These days it’s hard to read the sports pages without a dose of business news. From D.C. to Vegas and L.A., the same story plays out over and over: Teams extract millions in public funding for stadiums through a high-stakes game of public relations posturing, shaky economics and political influence peddling.
For a perfect illustration of what’s wrong — and for some hope — look to two new stadium deals in Seattle.
In September the King County Council approved a $135 million subsidy to spruce up Safeco Field, home of Major League Baseball’s Mariners, in a contentious 5-4 vote. A new civic organization, the Citizens Against Sports Stadium Subsidies, quickly filed paperwork that could allow voters to overrule the council in a referendum.
Meanwhile, the council approved a different deal, this one geared toward securing a National Hockey League franchise. The KeyArena plan is a refreshing departure from America’s typical taxpayer-funded stadium scheme.
Handing the Mariners $135 million is equivalent to a $162 tax on every household in King County. That’s mildly outrageous considering many won’t ever set foot in the stadium. A full accounting would include hidden costs, too. The original stadium deal made Safeco Field publicly owned so that the Mariners would not have to pay $6 million in annual property taxes.
More important, any funding dedicated to the Mariners puts entertainment luxuries above civic needs. The council rerouted the money from a fund for affordable housing, arts and tourism marketing. King County could instead use the cash to boost affordable housing funding by 19 percent. The lost $6 million in annual property taxes would be enough to fund 27 new Seattle police officers, 54 new public school teachers, or help expand the city’s strapped bus service.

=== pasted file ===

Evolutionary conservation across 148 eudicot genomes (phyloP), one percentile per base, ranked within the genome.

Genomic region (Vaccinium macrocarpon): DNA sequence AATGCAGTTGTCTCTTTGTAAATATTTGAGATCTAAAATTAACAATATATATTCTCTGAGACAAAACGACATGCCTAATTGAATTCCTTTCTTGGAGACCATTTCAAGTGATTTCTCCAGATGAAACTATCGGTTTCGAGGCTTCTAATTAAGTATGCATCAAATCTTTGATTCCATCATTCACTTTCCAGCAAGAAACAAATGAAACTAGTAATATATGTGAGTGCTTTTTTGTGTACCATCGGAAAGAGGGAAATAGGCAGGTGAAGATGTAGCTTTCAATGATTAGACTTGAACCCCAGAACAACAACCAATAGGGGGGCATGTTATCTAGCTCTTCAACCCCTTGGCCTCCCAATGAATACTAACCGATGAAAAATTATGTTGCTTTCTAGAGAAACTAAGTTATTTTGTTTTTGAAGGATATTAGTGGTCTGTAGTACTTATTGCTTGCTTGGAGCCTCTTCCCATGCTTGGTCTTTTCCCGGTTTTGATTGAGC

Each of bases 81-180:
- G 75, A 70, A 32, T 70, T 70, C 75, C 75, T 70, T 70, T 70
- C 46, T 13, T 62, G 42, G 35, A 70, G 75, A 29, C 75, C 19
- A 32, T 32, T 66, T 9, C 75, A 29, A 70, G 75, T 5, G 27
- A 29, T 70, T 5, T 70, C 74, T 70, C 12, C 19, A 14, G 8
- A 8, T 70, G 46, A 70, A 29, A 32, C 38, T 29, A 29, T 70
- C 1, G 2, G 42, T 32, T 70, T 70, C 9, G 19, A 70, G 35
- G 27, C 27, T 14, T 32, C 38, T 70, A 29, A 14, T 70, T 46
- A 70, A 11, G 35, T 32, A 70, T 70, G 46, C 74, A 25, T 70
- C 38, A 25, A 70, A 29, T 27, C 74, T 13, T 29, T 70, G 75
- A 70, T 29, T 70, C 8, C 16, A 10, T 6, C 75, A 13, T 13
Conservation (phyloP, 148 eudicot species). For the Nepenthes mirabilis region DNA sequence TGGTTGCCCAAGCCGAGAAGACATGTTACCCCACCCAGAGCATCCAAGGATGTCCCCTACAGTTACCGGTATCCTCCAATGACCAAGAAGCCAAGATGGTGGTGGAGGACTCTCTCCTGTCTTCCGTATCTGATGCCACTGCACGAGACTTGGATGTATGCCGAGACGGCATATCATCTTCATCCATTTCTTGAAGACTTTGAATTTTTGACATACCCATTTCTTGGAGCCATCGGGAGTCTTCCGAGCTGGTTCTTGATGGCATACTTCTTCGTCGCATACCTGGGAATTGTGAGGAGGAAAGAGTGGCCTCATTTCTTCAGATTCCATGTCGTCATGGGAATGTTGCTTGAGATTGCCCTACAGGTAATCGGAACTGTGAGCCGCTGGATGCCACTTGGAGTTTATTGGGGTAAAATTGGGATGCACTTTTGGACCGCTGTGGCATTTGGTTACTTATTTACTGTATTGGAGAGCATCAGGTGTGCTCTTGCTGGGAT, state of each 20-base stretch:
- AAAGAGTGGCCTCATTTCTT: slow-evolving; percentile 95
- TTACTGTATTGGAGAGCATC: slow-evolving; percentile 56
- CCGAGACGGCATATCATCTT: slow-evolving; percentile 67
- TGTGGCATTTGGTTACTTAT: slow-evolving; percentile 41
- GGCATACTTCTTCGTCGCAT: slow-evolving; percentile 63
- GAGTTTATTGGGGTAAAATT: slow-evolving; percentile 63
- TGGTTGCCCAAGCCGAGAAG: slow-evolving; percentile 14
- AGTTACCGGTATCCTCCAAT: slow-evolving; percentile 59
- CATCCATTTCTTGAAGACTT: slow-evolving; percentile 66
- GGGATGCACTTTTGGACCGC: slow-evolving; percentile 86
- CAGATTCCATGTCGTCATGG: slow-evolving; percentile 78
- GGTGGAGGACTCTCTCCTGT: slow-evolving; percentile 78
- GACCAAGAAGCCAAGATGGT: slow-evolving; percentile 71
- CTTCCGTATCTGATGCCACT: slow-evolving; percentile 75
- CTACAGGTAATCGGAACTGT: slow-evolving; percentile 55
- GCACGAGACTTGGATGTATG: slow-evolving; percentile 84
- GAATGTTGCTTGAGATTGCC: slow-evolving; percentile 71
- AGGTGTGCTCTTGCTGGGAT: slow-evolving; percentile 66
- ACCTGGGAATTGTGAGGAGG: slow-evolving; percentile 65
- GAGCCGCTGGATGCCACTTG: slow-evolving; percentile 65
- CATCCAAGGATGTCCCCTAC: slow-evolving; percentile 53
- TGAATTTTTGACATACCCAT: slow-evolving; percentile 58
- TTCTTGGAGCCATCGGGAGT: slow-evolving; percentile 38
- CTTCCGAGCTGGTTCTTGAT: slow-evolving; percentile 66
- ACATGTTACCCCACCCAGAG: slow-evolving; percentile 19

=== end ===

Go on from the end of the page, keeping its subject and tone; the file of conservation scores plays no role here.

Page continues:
While the subsidy is funded by hotel taxes that traveling fans would help pay, it doesn’t even come close to paying for itself. That would require over 33,000 visiting fans to attend every Mariners home game — more than their average total attendance last season — and spend at least $100 at local hotels.
Perhaps the most flabbergasting thing? The Mariners would only need to charge actual fans — rather than taxpayers — an extra $2.50 per ticket over the 25-year life of the subsidy. This makes far more economic (and ethical) sense, since a product’s price should reflect the full cost of providing it.
The vast majority of academic studies show that stadium construction and renovation don’t broadly improve economic growth or community welfare. Locals don’t spend more money, they simply shift where they spend it. After all, consumers’ budgets don’t magically inflate when a new team comes to town.
It comes down to picking winners and losers. Teams, sports bars and ballpark-area businesses win. The smaller restaurants, concert halls and clubs that pay higher taxes to fund their entertainment industry competitors lose.
The subsidy stands in stark contrast to the council’s unanimously approved agreement with the Seattle Arena Company to redevelop KeyArena. This taxpayer-friendly plan uses $700 million in private funding and relatively few public subsidies. It’s a step in a much better direction.
So it’s a tale of two stadiums. Both were built with public funds, but while one underwrites private profits and makes professional sports a publicly funded service, the other charts a new course that leaders in other cities should watch closely.
Team owners know that it’s easier to sway politicians, who stand to gain political influence from adoring fans, than it is to win a public referendum. Nearly 70 percent of voters across the country oppose stadium subsidies. After months of political controversy, Seattle area voters may have their say. Will the rest of us pay attention?
Anne Philpot is a research assistant and Michael Farren is a research fellow with the Mercatus Center at George Mason University, where they study government favoritism. They wrote this for InsideSources.com.